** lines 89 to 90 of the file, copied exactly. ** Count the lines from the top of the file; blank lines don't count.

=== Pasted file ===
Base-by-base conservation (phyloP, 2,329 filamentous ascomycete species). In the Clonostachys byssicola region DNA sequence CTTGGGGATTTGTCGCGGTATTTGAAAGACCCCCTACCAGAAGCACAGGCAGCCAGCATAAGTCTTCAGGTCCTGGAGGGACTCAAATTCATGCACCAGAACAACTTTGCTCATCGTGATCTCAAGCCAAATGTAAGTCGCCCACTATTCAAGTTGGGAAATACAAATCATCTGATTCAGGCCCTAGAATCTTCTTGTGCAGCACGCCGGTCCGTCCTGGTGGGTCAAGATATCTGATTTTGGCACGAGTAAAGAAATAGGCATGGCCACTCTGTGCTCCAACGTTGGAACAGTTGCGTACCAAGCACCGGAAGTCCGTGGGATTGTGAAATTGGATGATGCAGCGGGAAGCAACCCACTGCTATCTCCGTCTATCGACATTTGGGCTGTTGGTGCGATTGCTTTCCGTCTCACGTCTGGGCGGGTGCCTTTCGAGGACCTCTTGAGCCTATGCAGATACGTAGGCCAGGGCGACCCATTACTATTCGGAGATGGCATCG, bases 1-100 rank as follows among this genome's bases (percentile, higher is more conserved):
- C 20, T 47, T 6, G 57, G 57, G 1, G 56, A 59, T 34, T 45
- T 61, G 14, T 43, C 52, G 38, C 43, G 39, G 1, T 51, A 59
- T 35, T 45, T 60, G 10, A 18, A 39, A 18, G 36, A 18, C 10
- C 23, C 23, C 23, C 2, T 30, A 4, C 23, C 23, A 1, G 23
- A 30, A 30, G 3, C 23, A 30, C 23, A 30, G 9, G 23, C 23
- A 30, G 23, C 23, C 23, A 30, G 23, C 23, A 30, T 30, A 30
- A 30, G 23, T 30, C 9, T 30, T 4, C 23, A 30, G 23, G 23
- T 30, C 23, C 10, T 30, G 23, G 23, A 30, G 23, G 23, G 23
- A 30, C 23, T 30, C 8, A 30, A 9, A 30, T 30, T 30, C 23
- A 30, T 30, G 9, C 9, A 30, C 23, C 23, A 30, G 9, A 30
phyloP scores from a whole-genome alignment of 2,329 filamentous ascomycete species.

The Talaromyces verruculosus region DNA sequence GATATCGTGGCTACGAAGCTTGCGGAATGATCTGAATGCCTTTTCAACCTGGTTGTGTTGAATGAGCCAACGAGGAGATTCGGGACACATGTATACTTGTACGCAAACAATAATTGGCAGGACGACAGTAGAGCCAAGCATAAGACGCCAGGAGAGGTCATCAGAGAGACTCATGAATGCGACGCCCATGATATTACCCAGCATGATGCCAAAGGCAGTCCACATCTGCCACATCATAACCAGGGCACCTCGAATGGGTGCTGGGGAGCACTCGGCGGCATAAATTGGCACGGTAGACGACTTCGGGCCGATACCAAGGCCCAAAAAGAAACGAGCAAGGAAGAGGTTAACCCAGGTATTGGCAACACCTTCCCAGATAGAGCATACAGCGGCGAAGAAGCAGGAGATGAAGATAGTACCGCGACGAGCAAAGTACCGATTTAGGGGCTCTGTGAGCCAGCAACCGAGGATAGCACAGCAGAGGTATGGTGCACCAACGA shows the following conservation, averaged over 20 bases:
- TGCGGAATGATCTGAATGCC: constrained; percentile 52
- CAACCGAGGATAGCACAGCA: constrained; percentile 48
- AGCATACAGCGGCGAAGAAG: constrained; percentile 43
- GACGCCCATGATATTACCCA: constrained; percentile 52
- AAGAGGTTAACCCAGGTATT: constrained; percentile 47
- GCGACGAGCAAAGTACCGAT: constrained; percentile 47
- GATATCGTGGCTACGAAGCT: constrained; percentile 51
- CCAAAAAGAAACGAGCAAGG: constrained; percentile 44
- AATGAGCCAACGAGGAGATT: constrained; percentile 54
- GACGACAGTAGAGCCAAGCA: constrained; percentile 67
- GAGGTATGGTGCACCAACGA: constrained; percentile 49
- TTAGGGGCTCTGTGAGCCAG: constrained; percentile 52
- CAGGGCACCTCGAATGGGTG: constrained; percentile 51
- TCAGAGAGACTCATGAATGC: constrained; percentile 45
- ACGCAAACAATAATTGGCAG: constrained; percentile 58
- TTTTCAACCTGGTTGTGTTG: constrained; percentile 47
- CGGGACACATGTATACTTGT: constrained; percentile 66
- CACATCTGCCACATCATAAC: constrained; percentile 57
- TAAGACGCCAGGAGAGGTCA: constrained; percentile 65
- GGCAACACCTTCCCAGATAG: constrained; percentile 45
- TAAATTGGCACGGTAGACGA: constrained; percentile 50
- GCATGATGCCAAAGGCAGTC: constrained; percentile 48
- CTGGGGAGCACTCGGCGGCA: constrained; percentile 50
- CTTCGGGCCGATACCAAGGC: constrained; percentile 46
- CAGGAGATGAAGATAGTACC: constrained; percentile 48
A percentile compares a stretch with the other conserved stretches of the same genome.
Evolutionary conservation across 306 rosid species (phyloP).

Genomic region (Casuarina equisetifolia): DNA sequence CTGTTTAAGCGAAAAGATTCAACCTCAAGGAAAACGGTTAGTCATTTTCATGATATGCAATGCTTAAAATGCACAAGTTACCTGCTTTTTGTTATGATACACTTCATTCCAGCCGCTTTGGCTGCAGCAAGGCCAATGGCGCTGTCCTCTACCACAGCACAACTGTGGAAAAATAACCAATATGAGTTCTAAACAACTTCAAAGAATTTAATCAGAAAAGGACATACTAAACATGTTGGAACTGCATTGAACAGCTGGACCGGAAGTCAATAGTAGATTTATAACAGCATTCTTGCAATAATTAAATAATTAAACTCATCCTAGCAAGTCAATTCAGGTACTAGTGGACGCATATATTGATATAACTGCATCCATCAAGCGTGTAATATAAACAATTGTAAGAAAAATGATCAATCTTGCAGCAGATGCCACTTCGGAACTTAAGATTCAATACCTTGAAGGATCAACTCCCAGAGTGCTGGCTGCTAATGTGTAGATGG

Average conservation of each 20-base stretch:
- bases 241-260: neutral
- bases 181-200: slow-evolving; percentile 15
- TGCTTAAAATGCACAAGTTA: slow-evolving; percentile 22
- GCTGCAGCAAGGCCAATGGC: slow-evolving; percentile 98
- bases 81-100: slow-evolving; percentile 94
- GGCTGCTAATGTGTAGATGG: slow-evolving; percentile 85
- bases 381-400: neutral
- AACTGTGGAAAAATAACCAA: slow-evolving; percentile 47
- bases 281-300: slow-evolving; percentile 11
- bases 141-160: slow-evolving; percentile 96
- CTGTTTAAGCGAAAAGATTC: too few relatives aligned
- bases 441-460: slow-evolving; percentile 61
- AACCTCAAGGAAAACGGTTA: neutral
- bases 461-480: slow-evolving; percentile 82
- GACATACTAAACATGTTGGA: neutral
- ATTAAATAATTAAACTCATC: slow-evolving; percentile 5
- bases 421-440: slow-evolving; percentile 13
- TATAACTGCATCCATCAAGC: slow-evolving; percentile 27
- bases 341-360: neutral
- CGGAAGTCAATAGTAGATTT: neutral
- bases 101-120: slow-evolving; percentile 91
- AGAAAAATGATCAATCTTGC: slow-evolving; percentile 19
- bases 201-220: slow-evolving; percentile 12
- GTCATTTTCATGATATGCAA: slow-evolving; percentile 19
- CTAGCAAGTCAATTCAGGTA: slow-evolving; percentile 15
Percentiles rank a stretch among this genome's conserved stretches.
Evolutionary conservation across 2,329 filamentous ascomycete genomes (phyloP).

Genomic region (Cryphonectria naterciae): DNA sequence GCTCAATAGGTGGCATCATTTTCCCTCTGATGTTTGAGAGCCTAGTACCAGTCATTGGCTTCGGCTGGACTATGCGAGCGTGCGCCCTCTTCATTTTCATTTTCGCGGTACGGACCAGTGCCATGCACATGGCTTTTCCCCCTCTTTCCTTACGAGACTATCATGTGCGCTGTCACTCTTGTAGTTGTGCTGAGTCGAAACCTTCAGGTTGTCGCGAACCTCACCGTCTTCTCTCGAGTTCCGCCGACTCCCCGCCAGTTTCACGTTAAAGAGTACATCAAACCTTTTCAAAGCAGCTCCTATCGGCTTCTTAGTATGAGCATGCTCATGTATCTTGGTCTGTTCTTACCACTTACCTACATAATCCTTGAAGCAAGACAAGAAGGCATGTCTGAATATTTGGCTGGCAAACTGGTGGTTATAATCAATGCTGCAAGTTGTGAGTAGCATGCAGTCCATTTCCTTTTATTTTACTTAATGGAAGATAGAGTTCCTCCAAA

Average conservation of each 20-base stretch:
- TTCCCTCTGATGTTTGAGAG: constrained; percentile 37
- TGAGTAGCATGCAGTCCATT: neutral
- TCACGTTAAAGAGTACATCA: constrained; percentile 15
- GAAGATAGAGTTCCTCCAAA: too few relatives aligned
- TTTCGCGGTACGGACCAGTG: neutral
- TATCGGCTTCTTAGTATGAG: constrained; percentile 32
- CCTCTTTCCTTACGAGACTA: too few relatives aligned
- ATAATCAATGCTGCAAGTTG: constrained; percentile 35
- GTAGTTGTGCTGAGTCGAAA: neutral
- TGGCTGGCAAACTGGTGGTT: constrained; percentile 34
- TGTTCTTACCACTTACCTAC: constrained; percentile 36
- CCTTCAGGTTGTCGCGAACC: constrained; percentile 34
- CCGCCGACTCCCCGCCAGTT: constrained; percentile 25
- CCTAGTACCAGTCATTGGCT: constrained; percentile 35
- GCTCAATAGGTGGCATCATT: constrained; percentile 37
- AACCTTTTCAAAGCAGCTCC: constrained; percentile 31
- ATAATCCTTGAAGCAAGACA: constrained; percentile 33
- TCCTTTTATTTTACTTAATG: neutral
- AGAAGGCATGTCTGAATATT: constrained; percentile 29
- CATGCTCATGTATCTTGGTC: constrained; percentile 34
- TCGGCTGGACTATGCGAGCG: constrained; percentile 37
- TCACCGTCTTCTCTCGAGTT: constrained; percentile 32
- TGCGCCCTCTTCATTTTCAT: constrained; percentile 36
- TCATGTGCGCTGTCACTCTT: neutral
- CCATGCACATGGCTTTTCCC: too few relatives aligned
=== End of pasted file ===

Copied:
- TCCTTTTATTTTACTTAATG: neutral
- AGAAGGCATGTCTGAATATT: constrained; percentile 29